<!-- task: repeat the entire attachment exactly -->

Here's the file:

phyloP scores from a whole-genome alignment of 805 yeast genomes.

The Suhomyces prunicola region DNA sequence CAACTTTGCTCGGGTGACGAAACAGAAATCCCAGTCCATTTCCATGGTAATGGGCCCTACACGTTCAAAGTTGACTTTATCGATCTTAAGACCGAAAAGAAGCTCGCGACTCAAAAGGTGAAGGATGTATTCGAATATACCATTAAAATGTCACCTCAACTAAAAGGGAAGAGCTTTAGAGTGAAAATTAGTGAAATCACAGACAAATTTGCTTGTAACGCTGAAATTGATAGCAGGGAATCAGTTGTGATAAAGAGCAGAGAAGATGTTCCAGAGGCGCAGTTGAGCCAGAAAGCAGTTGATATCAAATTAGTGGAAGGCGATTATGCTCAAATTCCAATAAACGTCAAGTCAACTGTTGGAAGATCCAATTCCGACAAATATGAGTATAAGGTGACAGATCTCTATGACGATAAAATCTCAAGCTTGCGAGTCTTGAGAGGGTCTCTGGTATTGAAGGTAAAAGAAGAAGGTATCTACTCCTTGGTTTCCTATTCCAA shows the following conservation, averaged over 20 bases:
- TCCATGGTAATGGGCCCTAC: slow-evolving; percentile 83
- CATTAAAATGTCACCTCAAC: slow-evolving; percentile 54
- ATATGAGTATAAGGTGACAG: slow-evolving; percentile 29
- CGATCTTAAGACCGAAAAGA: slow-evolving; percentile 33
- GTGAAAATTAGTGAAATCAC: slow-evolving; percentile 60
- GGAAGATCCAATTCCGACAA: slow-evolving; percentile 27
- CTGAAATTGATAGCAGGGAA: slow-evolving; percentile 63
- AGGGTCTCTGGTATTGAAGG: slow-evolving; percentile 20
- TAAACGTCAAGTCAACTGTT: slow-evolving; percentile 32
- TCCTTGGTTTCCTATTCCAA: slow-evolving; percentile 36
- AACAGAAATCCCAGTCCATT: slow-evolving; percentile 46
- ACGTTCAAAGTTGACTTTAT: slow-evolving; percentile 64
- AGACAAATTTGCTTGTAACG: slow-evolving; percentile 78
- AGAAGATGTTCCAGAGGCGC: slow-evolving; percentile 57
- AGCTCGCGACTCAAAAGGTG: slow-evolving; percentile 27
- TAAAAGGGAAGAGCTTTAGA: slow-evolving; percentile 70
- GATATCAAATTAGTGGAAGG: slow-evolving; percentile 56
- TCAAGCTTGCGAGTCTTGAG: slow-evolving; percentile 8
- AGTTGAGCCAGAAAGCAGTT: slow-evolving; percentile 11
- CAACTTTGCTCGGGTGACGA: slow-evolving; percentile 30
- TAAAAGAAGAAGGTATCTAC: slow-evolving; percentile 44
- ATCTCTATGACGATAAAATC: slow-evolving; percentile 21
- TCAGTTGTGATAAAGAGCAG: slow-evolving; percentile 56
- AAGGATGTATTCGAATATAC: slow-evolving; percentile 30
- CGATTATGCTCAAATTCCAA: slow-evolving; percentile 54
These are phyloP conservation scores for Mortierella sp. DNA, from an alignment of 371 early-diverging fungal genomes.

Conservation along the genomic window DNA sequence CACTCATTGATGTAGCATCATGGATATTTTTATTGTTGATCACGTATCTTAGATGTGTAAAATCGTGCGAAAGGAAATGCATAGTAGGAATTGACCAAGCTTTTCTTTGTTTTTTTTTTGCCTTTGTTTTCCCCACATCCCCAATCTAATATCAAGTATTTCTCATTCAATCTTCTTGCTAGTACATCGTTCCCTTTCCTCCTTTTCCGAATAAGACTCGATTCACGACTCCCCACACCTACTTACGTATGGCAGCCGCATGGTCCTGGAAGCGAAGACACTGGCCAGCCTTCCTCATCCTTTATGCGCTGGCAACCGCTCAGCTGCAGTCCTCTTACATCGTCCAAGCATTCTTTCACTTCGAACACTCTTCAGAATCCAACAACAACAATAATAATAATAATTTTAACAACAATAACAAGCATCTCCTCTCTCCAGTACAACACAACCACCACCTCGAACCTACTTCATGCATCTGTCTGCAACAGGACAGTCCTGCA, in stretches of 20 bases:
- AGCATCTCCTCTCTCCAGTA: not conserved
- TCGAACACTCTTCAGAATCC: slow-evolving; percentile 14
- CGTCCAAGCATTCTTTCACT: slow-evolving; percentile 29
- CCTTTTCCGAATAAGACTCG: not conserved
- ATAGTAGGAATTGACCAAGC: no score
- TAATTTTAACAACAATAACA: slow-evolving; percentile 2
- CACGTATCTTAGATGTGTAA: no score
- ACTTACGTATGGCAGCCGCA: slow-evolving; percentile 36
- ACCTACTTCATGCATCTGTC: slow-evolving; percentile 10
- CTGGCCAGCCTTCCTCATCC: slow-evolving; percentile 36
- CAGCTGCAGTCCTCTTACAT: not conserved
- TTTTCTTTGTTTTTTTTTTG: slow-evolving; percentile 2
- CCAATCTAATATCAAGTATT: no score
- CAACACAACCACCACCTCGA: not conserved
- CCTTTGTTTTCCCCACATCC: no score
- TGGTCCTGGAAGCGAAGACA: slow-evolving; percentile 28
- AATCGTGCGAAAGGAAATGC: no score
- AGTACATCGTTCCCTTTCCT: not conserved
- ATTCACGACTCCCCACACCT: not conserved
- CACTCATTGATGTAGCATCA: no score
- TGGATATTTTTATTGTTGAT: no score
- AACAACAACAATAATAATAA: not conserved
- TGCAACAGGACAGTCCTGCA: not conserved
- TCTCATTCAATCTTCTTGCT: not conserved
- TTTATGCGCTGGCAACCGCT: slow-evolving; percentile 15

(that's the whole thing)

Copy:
phyloP scores from a whole-genome alignment of 805 yeast genomes.

The Suhomyces prunicola region DNA sequence CAACTTTGCTCGGGTGACGAAACAGAAATCCCAGTCCATTTCCATGGTAATGGGCCCTACACGTTCAAAGTTGACTTTATCGATCTTAAGACCGAAAAGAAGCTCGCGACTCAAAAGGTGAAGGATGTATTCGAATATACCATTAAAATGTCACCTCAACTAAAAGGGAAGAGCTTTAGAGTGAAAATTAGTGAAATCACAGACAAATTTGCTTGTAACGCTGAAATTGATAGCAGGGAATCAGTTGTGATAAAGAGCAGAGAAGATGTTCCAGAGGCGCAGTTGAGCCAGAAAGCAGTTGATATCAAATTAGTGGAAGGCGATTATGCTCAAATTCCAATAAACGTCAAGTCAACTGTTGGAAGATCCAATTCCGACAAATATGAGTATAAGGTGACAGATCTCTATGACGATAAAATCTCAAGCTTGCGAGTCTTGAGAGGGTCTCTGGTATTGAAGGTAAAAGAAGAAGGTATCTACTCCTTGGTTTCCTATTCCAA shows the following conservation, averaged over 20 bases:
- TCCATGGTAATGGGCCCTAC: slow-evolving; percentile 83
- CATTAAAATGTCACCTCAAC: slow-evolving; percentile 54
- ATATGAGTATAAGGTGACAG: slow-evolving; percentile 29
- CGATCTTAAGACCGAAAAGA: slow-evolving; percentile 33
- GTGAAAATTAGTGAAATCAC: slow-evolving; percentile 60
- GGAAGATCCAATTCCGACAA: slow-evolving; percentile 27
- CTGAAATTGATAGCAGGGAA: slow-evolving; percentile 63
- AGGGTCTCTGGTATTGAAGG: slow-evolving; percentile 20
- TAAACGTCAAGTCAACTGTT: slow-evolving; percentile 32
- TCCTTGGTTTCCTATTCCAA: slow-evolving; percentile 36
- AACAGAAATCCCAGTCCATT: slow-evolving; percentile 46
- ACGTTCAAAGTTGACTTTAT: slow-evolving; percentile 64
- AGACAAATTTGCTTGTAACG: slow-evolving; percentile 78
- AGAAGATGTTCCAGAGGCGC: slow-evolving; percentile 57
- AGCTCGCGACTCAAAAGGTG: slow-evolving; percentile 27
- TAAAAGGGAAGAGCTTTAGA: slow-evolving; percentile 70
- GATATCAAATTAGTGGAAGG: slow-evolving; percentile 56
- TCAAGCTTGCGAGTCTTGAG: slow-evolving; percentile 8
- AGTTGAGCCAGAAAGCAGTT: slow-evolving; percentile 11
- CAACTTTGCTCGGGTGACGA: slow-evolving; percentile 30
- TAAAAGAAGAAGGTATCTAC: slow-evolving; percentile 44
- ATCTCTATGACGATAAAATC: slow-evolving; percentile 21
- TCAGTTGTGATAAAGAGCAG: slow-evolving; percentile 56
- AAGGATGTATTCGAATATAC: slow-evolving; percentile 30
- CGATTATGCTCAAATTCCAA: slow-evolving; percentile 54
These are phyloP conservation scores for Mortierella sp. DNA, from an alignment of 371 early-diverging fungal genomes.

Conservation along the genomic window DNA sequence CACTCATTGATGTAGCATCATGGATATTTTTATTGTTGATCACGTATCTTAGATGTGTAAAATCGTGCGAAAGGAAATGCATAGTAGGAATTGACCAAGCTTTTCTTTGTTTTTTTTTTGCCTTTGTTTTCCCCACATCCCCAATCTAATATCAAGTATTTCTCATTCAATCTTCTTGCTAGTACATCGTTCCCTTTCCTCCTTTTCCGAATAAGACTCGATTCACGACTCCCCACACCTACTTACGTATGGCAGCCGCATGGTCCTGGAAGCGAAGACACTGGCCAGCCTTCCTCATCCTTTATGCGCTGGCAACCGCTCAGCTGCAGTCCTCTTACATCGTCCAAGCATTCTTTCACTTCGAACACTCTTCAGAATCCAACAACAACAATAATAATAATAATTTTAACAACAATAACAAGCATCTCCTCTCTCCAGTACAACACAACCACCACCTCGAACCTACTTCATGCATCTGTCTGCAACAGGACAGTCCTGCA, in stretches of 20 bases:
- AGCATCTCCTCTCTCCAGTA: not conserved
- TCGAACACTCTTCAGAATCC: slow-evolving; percentile 14
- CGTCCAAGCATTCTTTCACT: slow-evolving; percentile 29
- CCTTTTCCGAATAAGACTCG: not conserved
- ATAGTAGGAATTGACCAAGC: no score
- TAATTTTAACAACAATAACA: slow-evolving; percentile 2
- CACGTATCTTAGATGTGTAA: no score
- ACTTACGTATGGCAGCCGCA: slow-evolving; percentile 36
- ACCTACTTCATGCATCTGTC: slow-evolving; percentile 10
- CTGGCCAGCCTTCCTCATCC: slow-evolving; percentile 36
- CAGCTGCAGTCCTCTTACAT: not conserved
- TTTTCTTTGTTTTTTTTTTG: slow-evolving; percentile 2
- CCAATCTAATATCAAGTATT: no score
- CAACACAACCACCACCTCGA: not conserved
- CCTTTGTTTTCCCCACATCC: no score
- TGGTCCTGGAAGCGAAGACA: slow-evolving; percentile 28
- AATCGTGCGAAAGGAAATGC: no score
- AGTACATCGTTCCCTTTCCT: not conserved
- ATTCACGACTCCCCACACCT: not conserved
- CACTCATTGATGTAGCATCA: no score
- TGGATATTTTTATTGTTGAT: no score
- AACAACAACAATAATAATAA: not conserved
- TGCAACAGGACAGTCCTGCA: not conserved
- TCTCATTCAATCTTCTTGCT: not conserved
- TTTATGCGCTGGCAACCGCT: slow-evolving; percentile 15